1. As a whole, the catechesis which I began over four years ago and which I am concluding today can be summed up under the title: "Human love in the divine plan," or more precisely, "The redemption of the body and the sacramentality of marriage." The catechesis can be divided into two parts.
The first part was dedicated to a study of Christ's words, which prove to be suitable for opening the current theme. These words were analyzed at length in the totality of the Gospel text. Following the long-lasting reflection it was fitting to emphasize the three texts that were analyzed right in the first part of the catechesis.
First of all there is the text in which Christ referred to "the beginning" in his discussion with the Pharisees on the unity and indissolubility of marriage (cf. Mt 19:8; Mk 10:6-9). Next there are the words Christ spoke in the Sermon on the Mount concerning concupiscence as adultery committed in the heart (cf. Mt 5:28). Finally, there are the words reported by all the synoptic Gospels in which Christ referred to the resurrection of the body in the other world (cf. Mt 22:30; Mk 12:25; Lk 20:35).
The second part of the catechesis was dedicated to the analysis of the sacrament based on the Letter to the Ephesians (Eph 5:21-33). This goes back to the biblical beginning of marriage expressed in the words of Genesis: "A man leaves his father and mother and clings to his wife, and the two of them become one body" (Gn 2:24).
The catechesis of the first and second parts repeatedly used the term "theology of the body." In a certain sense, this is a "working" term. The introduction of the term and the concept of the theology of the body was necessary to establish the theme, "The redemption of the body and the sacramentality of marriage," on a wider base. We must immediately note that the term "theology of the body" goes far beyond the content of the reflections that were made. These reflections do not include multiple problems which, with regard to their object, belong to the theology of the body (as, for example, the problem of suffering and death, so important in the biblical message). We must state this clearly. Nonetheless, we must also recognize explicitly that the reflections on the theme, "The redemption of the body and the sacramentality of marriage," can be correctly carried out from the moment when the light of revelation touches the reality of the human body (that is, on the basis of the theology of the body). This is confirmed, among other ways, by the words of Genesis: "The two of them become one body." These words were originally and thematically at the basis of our argument.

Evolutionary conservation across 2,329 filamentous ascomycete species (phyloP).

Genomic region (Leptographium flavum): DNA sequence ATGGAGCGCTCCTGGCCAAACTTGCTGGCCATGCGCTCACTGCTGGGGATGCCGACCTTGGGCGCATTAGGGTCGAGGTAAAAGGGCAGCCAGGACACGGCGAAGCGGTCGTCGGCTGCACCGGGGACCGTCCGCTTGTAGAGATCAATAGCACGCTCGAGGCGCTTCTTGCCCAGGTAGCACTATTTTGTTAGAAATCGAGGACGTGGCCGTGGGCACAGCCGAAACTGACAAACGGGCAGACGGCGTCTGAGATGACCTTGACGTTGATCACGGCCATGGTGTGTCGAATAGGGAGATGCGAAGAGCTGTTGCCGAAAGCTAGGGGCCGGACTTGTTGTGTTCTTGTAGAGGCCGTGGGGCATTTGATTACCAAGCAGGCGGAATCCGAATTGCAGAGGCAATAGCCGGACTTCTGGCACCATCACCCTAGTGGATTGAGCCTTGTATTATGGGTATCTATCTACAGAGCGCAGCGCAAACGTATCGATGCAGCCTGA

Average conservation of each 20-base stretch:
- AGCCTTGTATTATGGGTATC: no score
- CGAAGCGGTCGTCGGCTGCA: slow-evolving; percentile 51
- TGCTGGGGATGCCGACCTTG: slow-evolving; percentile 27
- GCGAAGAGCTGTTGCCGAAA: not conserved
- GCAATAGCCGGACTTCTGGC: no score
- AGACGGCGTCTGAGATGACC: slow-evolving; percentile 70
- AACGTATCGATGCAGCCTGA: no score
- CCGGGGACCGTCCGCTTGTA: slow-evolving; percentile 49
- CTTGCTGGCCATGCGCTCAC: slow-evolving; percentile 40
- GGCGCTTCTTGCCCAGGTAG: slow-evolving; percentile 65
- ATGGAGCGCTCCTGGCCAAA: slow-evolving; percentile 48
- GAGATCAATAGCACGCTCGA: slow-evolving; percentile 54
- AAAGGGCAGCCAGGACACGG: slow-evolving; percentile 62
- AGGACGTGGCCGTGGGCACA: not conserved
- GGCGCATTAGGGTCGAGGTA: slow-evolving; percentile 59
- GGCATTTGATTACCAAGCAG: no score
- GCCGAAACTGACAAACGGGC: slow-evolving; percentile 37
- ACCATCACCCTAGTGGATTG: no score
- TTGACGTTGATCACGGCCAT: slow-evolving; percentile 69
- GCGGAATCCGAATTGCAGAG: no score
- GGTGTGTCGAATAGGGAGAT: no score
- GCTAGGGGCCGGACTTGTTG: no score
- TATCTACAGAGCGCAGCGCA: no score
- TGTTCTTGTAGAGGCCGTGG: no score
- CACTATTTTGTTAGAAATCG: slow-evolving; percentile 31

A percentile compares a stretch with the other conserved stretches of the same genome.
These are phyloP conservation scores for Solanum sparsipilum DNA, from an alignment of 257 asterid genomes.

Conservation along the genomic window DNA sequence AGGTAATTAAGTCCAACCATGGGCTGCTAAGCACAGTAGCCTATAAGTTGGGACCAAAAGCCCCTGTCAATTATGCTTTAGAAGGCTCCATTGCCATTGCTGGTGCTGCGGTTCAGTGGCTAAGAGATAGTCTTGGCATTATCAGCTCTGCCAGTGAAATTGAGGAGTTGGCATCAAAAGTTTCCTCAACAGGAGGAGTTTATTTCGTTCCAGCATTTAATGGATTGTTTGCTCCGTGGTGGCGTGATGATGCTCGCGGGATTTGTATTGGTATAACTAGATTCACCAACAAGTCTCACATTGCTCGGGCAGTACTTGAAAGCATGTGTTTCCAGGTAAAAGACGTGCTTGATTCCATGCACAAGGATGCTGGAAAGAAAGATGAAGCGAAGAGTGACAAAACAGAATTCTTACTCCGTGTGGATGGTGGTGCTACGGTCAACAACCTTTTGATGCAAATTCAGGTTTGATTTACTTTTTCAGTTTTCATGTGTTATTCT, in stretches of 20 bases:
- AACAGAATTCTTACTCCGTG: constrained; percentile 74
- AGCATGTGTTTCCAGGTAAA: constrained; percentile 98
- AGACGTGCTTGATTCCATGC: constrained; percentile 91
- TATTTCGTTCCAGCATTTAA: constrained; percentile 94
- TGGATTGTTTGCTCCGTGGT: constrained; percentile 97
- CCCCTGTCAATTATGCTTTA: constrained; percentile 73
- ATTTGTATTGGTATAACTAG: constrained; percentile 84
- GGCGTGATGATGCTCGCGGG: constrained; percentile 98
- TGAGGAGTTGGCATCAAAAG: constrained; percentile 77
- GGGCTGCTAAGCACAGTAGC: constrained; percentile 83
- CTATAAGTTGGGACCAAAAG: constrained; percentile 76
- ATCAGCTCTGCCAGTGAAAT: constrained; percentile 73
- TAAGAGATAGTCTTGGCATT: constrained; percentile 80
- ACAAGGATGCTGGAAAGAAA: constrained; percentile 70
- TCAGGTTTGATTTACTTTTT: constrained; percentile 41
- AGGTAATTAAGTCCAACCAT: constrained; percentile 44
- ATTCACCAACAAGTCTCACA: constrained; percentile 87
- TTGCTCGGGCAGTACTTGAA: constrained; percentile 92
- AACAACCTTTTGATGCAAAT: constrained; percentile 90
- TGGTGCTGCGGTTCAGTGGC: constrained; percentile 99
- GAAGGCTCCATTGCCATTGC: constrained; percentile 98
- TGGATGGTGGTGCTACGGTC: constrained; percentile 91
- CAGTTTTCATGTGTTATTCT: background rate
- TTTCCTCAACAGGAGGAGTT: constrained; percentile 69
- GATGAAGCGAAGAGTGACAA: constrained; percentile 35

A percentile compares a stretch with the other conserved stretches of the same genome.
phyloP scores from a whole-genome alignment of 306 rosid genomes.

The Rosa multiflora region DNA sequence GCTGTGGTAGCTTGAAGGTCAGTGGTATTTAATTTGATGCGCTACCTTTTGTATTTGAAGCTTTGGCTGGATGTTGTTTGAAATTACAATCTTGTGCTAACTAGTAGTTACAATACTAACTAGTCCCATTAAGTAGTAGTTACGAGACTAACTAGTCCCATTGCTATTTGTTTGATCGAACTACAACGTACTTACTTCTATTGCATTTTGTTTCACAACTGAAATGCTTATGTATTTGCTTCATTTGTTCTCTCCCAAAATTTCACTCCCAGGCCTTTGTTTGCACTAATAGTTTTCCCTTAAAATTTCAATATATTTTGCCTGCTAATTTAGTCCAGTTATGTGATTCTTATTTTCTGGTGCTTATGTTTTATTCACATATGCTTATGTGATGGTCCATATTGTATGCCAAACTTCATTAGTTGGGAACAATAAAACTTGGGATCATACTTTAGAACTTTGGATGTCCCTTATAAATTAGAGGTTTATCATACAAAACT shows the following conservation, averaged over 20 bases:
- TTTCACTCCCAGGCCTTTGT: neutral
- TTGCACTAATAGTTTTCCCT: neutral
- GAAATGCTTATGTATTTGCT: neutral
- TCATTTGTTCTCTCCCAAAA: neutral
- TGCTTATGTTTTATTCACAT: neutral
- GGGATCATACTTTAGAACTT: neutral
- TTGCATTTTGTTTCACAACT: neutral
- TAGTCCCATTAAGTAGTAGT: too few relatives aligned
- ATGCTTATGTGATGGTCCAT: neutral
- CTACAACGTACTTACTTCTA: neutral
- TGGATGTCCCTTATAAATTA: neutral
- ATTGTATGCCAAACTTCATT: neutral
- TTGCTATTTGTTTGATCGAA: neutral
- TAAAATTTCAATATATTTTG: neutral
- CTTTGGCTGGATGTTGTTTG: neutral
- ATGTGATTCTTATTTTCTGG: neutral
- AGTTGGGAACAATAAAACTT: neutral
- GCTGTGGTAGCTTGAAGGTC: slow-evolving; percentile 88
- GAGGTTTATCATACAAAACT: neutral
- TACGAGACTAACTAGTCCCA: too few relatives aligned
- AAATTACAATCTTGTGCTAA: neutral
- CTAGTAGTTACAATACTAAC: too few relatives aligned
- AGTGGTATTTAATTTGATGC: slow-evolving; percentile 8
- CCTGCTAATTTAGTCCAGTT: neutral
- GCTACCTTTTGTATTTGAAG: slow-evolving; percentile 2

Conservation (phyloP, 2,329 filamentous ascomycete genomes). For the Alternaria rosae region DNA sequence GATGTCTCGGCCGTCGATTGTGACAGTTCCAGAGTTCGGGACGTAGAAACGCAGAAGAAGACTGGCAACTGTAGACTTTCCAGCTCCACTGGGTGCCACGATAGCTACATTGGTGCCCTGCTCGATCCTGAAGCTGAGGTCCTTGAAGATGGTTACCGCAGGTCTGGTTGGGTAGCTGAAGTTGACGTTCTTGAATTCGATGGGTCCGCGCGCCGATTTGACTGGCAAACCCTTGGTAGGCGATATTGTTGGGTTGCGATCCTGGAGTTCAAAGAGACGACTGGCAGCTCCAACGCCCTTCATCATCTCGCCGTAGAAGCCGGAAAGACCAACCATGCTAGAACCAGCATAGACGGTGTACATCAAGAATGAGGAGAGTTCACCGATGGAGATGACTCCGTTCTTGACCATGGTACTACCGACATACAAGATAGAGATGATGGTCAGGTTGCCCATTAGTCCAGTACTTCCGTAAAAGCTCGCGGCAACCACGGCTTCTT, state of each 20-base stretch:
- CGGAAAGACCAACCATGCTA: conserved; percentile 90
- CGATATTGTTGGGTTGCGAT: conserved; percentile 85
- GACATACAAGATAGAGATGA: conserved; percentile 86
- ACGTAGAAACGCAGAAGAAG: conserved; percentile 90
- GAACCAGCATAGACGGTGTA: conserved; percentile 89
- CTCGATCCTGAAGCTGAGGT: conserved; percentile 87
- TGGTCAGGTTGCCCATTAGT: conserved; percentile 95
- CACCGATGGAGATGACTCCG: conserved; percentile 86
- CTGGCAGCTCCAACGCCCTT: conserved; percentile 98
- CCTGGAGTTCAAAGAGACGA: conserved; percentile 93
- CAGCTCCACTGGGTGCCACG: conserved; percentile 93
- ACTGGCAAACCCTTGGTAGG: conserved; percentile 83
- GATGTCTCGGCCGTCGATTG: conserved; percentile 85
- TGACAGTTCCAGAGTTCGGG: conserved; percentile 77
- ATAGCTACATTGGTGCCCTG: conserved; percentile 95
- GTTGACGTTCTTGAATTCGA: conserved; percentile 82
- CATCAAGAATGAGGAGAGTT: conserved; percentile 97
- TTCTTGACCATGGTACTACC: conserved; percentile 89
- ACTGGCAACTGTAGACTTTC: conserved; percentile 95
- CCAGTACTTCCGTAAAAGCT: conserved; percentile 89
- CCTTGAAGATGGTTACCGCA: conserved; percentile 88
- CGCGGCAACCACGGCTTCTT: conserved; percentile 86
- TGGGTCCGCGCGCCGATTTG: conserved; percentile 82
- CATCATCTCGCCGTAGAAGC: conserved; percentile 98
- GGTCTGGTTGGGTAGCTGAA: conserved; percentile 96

Reflecting on the Sacrament of Marriage
2. The reflections on the sacrament of marriage were carried out by considering the two dimensions essential to this sacrament (as to every other sacrament), that is, the dimension of the covenant and grace, and the dimension of sign.